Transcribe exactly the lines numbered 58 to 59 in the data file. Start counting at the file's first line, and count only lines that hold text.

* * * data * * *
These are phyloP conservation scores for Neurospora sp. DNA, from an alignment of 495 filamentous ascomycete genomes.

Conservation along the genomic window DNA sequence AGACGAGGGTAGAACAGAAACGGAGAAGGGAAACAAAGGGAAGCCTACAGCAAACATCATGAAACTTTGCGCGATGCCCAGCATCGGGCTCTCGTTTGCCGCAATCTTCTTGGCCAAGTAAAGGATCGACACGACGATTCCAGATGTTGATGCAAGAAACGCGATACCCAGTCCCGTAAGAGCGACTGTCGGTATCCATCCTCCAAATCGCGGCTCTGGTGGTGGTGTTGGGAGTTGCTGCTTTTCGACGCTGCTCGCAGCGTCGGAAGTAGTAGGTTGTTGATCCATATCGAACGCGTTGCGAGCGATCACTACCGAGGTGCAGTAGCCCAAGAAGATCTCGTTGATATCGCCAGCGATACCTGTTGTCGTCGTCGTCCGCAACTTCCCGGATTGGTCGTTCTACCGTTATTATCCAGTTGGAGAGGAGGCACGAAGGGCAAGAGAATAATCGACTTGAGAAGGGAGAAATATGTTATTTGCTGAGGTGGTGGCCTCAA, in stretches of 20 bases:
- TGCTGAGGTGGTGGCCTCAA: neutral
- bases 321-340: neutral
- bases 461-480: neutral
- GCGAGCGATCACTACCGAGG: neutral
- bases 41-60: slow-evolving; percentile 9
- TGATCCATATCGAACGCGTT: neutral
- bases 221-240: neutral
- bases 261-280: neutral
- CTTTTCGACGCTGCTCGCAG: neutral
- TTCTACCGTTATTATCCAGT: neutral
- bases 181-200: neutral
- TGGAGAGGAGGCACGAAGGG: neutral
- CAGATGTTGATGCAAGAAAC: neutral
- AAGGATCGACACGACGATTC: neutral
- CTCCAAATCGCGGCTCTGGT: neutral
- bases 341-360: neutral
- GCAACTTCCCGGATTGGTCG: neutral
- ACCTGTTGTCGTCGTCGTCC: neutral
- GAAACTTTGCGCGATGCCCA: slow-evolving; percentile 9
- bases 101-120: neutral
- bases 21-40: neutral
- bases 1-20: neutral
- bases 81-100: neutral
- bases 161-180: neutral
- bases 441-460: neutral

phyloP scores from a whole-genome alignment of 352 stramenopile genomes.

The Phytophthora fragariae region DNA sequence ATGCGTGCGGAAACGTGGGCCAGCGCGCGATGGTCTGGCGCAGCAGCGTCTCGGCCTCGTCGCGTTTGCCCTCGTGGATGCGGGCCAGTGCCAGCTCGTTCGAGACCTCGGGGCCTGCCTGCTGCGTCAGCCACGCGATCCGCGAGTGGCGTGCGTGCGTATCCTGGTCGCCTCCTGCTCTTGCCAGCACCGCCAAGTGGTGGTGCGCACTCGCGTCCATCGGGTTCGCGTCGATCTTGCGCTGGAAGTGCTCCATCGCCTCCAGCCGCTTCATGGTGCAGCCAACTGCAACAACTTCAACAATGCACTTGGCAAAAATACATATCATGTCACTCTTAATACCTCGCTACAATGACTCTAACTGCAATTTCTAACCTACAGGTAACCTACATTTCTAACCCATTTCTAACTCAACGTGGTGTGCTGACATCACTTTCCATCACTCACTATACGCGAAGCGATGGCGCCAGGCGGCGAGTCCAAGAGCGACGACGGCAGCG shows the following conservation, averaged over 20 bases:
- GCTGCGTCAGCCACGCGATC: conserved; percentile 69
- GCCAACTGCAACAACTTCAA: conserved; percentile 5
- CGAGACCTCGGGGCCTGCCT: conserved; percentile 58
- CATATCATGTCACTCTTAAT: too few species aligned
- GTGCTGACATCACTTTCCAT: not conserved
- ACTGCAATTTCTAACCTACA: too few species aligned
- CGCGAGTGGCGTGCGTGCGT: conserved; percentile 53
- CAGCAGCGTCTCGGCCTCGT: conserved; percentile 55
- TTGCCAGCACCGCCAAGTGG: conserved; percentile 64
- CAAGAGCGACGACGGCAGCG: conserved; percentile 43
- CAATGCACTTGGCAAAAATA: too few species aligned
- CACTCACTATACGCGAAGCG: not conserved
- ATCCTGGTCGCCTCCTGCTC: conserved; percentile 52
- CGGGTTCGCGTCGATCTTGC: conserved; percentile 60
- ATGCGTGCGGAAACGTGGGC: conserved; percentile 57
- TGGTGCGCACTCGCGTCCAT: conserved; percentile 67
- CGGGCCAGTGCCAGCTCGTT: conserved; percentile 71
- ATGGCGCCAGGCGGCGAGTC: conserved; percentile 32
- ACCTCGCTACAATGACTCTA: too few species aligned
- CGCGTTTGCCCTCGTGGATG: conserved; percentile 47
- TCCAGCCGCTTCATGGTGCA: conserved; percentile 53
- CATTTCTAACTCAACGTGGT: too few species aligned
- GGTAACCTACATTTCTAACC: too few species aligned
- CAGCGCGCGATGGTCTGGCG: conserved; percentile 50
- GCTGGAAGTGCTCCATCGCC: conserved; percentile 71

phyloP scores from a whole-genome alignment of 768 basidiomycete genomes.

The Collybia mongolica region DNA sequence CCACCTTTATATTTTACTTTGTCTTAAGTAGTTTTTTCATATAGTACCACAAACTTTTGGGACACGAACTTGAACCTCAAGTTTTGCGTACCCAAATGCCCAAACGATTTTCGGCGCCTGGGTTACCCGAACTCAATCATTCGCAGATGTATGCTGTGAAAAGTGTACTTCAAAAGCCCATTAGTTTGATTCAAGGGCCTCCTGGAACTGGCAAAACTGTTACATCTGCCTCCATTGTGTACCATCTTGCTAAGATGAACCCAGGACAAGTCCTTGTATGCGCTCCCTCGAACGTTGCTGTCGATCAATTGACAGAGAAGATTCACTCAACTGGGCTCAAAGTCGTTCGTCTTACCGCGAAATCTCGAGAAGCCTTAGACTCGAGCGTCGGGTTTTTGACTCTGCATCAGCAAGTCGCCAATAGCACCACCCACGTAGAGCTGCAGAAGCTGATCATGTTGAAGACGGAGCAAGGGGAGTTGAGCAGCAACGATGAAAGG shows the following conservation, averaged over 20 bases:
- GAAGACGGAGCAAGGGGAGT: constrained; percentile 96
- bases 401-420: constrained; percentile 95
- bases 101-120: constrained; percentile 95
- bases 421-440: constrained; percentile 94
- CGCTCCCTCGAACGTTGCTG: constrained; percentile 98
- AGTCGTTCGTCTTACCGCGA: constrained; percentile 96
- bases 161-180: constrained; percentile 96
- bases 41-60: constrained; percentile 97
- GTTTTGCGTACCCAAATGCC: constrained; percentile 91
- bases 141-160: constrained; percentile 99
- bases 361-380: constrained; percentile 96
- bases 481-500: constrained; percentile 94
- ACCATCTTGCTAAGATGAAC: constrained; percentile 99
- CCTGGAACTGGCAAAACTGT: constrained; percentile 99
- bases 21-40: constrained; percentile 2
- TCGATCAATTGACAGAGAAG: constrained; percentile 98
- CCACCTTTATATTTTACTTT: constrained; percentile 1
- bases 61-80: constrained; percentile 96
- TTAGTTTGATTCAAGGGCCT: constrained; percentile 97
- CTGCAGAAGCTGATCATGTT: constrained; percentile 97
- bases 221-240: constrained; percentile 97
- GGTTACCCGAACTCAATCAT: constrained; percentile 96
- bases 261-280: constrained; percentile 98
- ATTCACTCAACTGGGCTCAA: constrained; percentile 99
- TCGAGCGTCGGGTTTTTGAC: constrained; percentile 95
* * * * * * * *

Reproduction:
- bases 401-420: constrained; percentile 95
- bases 101-120: constrained; percentile 95